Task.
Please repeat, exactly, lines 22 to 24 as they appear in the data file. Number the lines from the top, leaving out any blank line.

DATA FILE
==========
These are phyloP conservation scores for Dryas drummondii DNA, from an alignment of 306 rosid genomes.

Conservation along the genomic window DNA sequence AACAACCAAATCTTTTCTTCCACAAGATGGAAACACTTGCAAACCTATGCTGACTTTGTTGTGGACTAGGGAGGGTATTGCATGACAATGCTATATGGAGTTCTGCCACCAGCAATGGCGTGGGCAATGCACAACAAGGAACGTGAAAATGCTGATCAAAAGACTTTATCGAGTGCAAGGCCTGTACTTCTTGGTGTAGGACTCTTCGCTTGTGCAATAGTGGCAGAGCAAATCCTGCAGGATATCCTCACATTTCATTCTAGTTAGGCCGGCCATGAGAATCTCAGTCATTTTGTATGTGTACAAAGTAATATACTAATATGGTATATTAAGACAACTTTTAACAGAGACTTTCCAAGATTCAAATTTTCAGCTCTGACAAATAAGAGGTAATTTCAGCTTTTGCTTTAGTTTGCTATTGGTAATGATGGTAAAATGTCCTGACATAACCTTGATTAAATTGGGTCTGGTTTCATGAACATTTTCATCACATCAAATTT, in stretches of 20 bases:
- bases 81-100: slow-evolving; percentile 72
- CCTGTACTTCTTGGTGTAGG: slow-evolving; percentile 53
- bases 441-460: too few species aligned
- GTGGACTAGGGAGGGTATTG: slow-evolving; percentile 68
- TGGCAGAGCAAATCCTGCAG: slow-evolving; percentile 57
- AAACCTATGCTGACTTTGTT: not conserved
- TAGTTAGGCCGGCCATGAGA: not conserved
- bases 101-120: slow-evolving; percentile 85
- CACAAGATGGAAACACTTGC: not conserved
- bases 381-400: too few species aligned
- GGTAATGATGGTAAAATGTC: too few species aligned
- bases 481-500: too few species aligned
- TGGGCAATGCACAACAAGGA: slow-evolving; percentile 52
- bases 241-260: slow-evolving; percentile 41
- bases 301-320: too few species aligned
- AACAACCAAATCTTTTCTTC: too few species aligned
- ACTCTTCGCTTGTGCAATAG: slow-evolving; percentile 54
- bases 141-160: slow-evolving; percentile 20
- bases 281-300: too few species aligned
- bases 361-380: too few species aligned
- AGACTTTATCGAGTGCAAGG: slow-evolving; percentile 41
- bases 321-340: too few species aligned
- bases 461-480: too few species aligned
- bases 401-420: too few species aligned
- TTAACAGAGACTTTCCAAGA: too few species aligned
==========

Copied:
- bases 361-380: too few species aligned
- AGACTTTATCGAGTGCAAGG: slow-evolving; percentile 41
- bases 321-340: too few species aligned